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  • Writer's pictureStone Bridge Press

Can traditional Japanese life concepts--like loyalty, harmony, meticulousness--make sense in Western societies?

Updated: Jun 17


Japaneseness by Yoji Yamakuse cover art
Japaneseness by Yoji Yamakuse cover art

Japaneseness: A Guide to Values and Virtues by Yoji Yamakuse offers readers a provocative tour through seventy-six core life concepts that are at the foundation of Japanese behavior, belief, and beauty.


Japaneseness will be of particular interest to students of ethics and humanism as well as those living, working, or traveling in Japan. And it raises an intriguing question: Can traditional Japanese values—like loyalty, meticulousness, sensitivity, reverence, hierarchy, trust, and harmony—make sense in modern Western societies?


You are encouraged to think about how Japanese virtues can cultivate inner strength, mindfulness, and long-lasting relationships at your own homes and workplaces.


Japaneseness by Yoji Yamakuse is available in both print and digital everywhere now. Get your copy here.


Read a sample from Japaneseness below:



 



publisher’s preface


To the Western world and to its Asian neighbors, Japan has presented many different faces over the centuries: friend, enemy, artist, craftsman, purveyor of pop culture, high-tech wizard. Like every nation and culture, Japan has never been just one entity, although its distinctive social cohesion and normative behaviors at times make outsiders feel they are dealing with an obdurate and single-minded monolith.


The world’s fascination with Japan coupled with Japan’s ability to absorb and recast its old traditions into one modern form after another insures that Japan remains very much a part of our international environment. We like what is new about Japan, but we also like how many things from Japan seem to carry something older, and weightier, something distinctly “Japanese.” In our dealings with Japanese people, from all walks of life, we sense that they embody something of their nation that goes far beyond citizenship. There is a sense of strong bonds between friends and workers, duty to one’s family and long-dead ancestors. Whether we are talking about food, architecture, religion, sex, art, clothing, or gizmos, we are aware of a certain, in a word, “Japaneseness”—the quality of being Japanese—that signals not only the tradition and culture from which those things emanated but presages our experience of them tactilely and emotionally.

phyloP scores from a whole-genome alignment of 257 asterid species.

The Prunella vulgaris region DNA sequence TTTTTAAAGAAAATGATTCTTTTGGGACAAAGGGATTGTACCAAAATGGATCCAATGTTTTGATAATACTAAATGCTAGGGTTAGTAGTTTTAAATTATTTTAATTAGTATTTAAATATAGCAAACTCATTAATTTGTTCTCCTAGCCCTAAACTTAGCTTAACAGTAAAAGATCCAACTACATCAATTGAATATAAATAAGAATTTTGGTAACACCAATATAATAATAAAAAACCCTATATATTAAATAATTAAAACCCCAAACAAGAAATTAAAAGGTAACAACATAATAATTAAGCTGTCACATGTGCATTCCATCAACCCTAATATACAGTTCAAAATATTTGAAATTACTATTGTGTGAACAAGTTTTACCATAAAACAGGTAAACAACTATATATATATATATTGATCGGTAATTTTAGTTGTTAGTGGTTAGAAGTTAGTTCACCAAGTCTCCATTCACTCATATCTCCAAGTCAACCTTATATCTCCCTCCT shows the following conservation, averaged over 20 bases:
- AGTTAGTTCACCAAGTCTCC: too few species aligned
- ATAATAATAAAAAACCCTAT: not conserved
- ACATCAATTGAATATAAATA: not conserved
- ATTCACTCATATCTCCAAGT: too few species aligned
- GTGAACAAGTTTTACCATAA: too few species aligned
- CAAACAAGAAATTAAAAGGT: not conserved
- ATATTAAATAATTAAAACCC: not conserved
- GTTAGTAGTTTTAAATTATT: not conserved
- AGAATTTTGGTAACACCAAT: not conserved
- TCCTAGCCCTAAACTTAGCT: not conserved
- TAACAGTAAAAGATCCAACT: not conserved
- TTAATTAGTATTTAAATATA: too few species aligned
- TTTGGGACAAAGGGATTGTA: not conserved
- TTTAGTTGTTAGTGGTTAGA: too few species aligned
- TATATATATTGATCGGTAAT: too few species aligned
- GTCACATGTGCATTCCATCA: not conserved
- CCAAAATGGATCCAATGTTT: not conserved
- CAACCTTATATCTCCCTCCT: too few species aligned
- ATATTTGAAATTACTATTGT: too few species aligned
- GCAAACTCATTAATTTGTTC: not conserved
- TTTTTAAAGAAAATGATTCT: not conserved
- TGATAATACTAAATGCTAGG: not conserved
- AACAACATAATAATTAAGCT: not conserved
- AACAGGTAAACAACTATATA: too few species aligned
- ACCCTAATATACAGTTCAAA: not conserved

We must emphasize that this book is not meant to be a reductionist interpretation to prove Japanese “uniqueness.” All countries and cultures have something unique in their value systems. Japan is no more distinct, no better, no more real than any place else on earth. Japan has also had a long and close relationship with other Asian cultures and value systems, particularly China’s, and quite a few of those “foreign” values have found nourishment in Japanese soil and become deeply embedded in the Japanese psyche.